Health conditions at construction sites are so poor that the Health and Safety Executive (HSE) has instructed its inspectors to look at health, as well as safety, hazards during their site visits until April 2015. The HSE will, warned its outgoing Chief Inspector of Construction, Heather Bryant, “make sure the construction industry ‘thinks health’ as well as safety”. A four-week series of inspections is now running until 17 October 2014 (see below).
Ms Bryant made her promise after the HSE announced the results of a blitz of health conditions at 560 UK construction sites, which ended on 4 July 2014. During the two-week initiative, HSE inspectors served:
- 239 “notices of contravention” of the law at 201 sites; and
- 120 enforcement notices at 85 sites (107 improvement notices and 13 prohibition notices)
The HSE reclaimed all of its enforcement costs from the dutyholders at the sites – at a rate of £124 an hour – under its controversial Fee for Intervention scheme (see last week’s Tetra Consulting news).
The inspectors looked at some of the most significant health risks in the industry, notably respiratory risks from dusts containing silica materials, other hazardous substances such as cement and lead paint, manual handling activities, and exposure to noise and vibration.
In 2011/12, which is the latest year for which figures are available, an estimated 57,000 construction workers who had worked in the previous 12 months suffered an illness that was caused or exacerbated by their work. This equates to an incidence rate of 2,570 per 100,000 construction workers. For every construction worker killed in an accident, another 100 die of a work-related cancer.
New “unannounced” visits
Ms Bryant claimed that it was “clear” from the inspection figures that the construction industry had “an unacceptable toll of ill health and fatal disease”. For the remainder of the year, therefore, inspectors would look at “the prevention and control of health risks in construction, alongside their continued assessment of the management of safety risk issues”. This would, she hoped, “encourage the industry to treat health issues in the same way as safety” where, she accepted, the industry had made progress.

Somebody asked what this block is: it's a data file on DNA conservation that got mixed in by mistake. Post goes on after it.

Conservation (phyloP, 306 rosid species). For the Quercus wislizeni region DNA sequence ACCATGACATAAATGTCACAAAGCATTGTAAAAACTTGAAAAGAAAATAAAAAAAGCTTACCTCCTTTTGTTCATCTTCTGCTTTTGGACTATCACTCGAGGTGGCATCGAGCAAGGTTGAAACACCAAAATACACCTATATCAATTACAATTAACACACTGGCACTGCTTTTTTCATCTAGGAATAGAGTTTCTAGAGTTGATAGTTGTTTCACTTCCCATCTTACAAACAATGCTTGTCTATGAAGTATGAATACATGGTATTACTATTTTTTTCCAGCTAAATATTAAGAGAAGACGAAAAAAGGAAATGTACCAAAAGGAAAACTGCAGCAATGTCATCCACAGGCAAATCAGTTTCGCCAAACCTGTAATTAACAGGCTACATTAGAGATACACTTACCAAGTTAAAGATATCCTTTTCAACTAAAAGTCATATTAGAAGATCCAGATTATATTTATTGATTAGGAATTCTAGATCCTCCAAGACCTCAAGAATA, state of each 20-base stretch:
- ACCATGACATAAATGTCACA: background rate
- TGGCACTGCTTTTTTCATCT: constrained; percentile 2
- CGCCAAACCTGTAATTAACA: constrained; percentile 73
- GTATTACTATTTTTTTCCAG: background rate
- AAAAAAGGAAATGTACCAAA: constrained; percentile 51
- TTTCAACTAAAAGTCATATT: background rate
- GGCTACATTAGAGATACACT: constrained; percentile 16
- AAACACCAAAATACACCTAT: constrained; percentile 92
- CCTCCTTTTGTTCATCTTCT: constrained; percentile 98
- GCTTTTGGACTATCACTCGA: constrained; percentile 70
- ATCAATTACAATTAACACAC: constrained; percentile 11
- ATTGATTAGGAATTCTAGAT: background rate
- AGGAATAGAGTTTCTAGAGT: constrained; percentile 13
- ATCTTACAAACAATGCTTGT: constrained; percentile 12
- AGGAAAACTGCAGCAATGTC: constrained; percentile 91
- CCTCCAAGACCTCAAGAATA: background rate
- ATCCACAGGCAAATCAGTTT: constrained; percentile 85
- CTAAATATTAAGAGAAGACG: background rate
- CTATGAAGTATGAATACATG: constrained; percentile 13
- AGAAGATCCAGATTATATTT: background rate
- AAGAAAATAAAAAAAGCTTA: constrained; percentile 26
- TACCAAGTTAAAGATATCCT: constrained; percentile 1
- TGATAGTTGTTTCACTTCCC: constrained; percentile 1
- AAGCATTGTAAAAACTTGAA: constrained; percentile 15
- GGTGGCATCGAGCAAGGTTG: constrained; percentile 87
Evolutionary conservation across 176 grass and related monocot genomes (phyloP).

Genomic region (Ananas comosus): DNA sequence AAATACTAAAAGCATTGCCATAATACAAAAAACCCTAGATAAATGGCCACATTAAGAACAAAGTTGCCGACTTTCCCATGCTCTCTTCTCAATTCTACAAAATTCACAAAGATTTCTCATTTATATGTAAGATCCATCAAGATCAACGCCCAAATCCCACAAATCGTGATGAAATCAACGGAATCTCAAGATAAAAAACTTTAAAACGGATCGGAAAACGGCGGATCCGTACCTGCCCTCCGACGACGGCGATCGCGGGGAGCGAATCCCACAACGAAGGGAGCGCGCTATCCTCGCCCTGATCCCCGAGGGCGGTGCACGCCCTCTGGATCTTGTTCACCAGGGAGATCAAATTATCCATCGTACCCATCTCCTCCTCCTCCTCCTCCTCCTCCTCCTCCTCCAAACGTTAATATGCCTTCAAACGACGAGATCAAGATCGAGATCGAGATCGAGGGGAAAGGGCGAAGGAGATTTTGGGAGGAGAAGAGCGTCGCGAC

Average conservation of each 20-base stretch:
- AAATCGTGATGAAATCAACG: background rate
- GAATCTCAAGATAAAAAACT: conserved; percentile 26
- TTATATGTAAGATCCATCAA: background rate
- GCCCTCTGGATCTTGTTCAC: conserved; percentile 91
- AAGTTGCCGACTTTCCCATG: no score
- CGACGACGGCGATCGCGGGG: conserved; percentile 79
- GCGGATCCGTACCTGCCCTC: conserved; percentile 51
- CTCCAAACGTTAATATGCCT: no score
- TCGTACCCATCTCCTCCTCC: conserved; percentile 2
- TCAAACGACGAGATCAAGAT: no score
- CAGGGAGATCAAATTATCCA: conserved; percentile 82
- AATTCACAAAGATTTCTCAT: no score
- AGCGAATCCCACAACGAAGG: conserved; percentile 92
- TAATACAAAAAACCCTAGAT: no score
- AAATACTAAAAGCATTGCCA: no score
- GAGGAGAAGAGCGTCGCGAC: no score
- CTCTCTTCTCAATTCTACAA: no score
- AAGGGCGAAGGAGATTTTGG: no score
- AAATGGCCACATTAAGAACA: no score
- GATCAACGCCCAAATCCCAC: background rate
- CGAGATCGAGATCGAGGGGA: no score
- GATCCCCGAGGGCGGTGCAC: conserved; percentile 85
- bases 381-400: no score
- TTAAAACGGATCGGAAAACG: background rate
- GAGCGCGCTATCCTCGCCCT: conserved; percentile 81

On 22 September, the HSE announced it was starting a month of unannounced visits to construction sites involving repair or refurbishment work. Inspectors are focusing on high-risk activities, particularly those that cause ill health, including silica and asbestos, as well as safety hazards such as working at height. Launching the new initiative, Ms Bryant’s successor, Philip White, said: “Time and again we find smaller contractors working on refurbishment and repair work failing to protect their workers through a lack of awareness and poor control of risks. This is not acceptable – it costs lives, and we will take strong and robust action where we find poor practice and risky behaviour.”